Chaplaincy Skills

Serving as a chaplain in a public institution is a double privilege that few get to experience. On the human level, it is a real privilege meeting with people whom you may never have met and connecting with them deeply. From the perspective of faith, it is connecting at depth with people who may never have darkened the door of a church, and commending Christ to them through word and deed. It can be gritty, it can be edgy, it can be hard, but it is an enormous privilege.
This subject seeks to introduce you to the basic perspectives and competencies you will need to work effectively as chaplains. It focuses on chaplaincy skills and practices, referrals and holistic care. The emphasis is on what chaplains are expected to know and be able to do in mental health management rather than on the biblical basis and theology of chaplaincy.

Please visit the timetable by clicking here for current information on subject availability.

Subject Details

Workload Intensive, 12 credit points
Status Elective
Subject code PC049
Teacher Ryan Holt

Section A: Chaplaincy and Chaplaincy Competencies
1. The role of the chaplain

  • Basic biblical and theological perspectives
  • Chaplaincy settings: schools, hospitals, aged care facilities, prisons
  • Situations and needs chaplains typically face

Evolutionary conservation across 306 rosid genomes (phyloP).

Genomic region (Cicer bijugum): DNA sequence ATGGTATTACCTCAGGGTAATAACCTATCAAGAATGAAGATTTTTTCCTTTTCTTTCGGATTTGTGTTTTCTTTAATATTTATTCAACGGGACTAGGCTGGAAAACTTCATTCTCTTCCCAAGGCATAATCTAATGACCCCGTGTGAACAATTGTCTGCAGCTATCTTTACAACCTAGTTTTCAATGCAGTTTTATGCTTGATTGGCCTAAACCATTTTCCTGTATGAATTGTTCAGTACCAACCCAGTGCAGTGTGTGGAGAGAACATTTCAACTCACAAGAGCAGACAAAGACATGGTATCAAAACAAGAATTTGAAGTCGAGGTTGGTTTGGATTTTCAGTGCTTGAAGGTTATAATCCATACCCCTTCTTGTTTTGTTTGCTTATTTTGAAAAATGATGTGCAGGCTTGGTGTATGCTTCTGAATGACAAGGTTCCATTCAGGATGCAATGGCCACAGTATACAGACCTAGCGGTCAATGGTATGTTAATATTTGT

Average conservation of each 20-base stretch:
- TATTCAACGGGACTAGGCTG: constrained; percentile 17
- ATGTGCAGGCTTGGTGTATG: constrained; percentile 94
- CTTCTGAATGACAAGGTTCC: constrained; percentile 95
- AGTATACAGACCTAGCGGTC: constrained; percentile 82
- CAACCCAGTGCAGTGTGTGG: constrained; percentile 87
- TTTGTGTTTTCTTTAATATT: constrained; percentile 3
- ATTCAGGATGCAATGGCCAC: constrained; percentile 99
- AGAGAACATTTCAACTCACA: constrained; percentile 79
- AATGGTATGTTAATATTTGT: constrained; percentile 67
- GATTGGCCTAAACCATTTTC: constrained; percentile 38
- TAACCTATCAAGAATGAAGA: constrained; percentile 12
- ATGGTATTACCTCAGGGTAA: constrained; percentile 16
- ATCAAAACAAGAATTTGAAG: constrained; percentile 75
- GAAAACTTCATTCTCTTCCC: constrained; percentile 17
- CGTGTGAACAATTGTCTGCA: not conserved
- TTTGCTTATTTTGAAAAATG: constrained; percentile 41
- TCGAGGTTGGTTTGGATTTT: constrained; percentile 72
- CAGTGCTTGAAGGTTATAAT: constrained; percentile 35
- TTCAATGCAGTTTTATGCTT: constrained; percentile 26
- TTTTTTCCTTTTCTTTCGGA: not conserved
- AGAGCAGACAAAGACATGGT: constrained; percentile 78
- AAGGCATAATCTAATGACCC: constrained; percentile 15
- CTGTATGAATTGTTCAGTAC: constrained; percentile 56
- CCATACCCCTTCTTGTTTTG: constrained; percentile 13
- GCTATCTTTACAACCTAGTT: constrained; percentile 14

• Current trends and issues in chaplaincy ministry

2. Aspects of well-being and mental health

  • Human needs, life stages and the generations
  • Personal and special needs (such as autism, disability, illness, abuse, neglect)
  • Mental illness (such as anxiety, depression, schizophrenia, self-harm, suicide)
  • Environmental (such as alcohol, drugs, bullying, harassment, stress, conflict)

Section B: Working with the Mental Health Sector
3. The mental health sector

  • Scope and character
  • Stakeholders
  • Levels and types of care: clinical and non-clinical services, support groups
  • Major psychiatric illnesses and the stigma surrounding them
  • National standards for mental health issues
  • Changes in mental health care
  • The legal system, including the police, courts and community treatment orders

4. Professional conduct of the chaplain

  • Principles of professional conduct: confidentiality, duty of care, access and equity, ethics and values, sustainability, working with people from culturally/linguistically different backgrounds
  • Organizational requirements: ethical standards, casework management protocols, procedures, record keeping
  • Legal framework: policy, legislation, regulations
  • Working with others and in teams

Section C: Pastoral Care for Chaplaincy
5. Foundational skills of the chaplain

  • Communication skills
  • Pastoral care skills
  • Preventative care: education, support groups, conflict management
  • Reactive care

6. Referral

  • Services and sources of assistance
  • Emergency and crisis situations
  • Cultural obligations and special needs in referrals
  • Review of outcomes

Section D: Chaplaincy in Practice
At least 20 hours under the supervision of a chaplain in at least one field setting, such as school, college, university, hospital, nursing home, community centre, courts, prison

Study Expectations

Allow 8-10 hours per week for this subject, including the field work.


We respectfully acknowledge the Wurundjeri People, who are the Traditional Owners of the land on which the Ridley College campus is built.
Ridley College is an affiliated college with the Australian College of Theology, CRICOS Provider Code 02650E.
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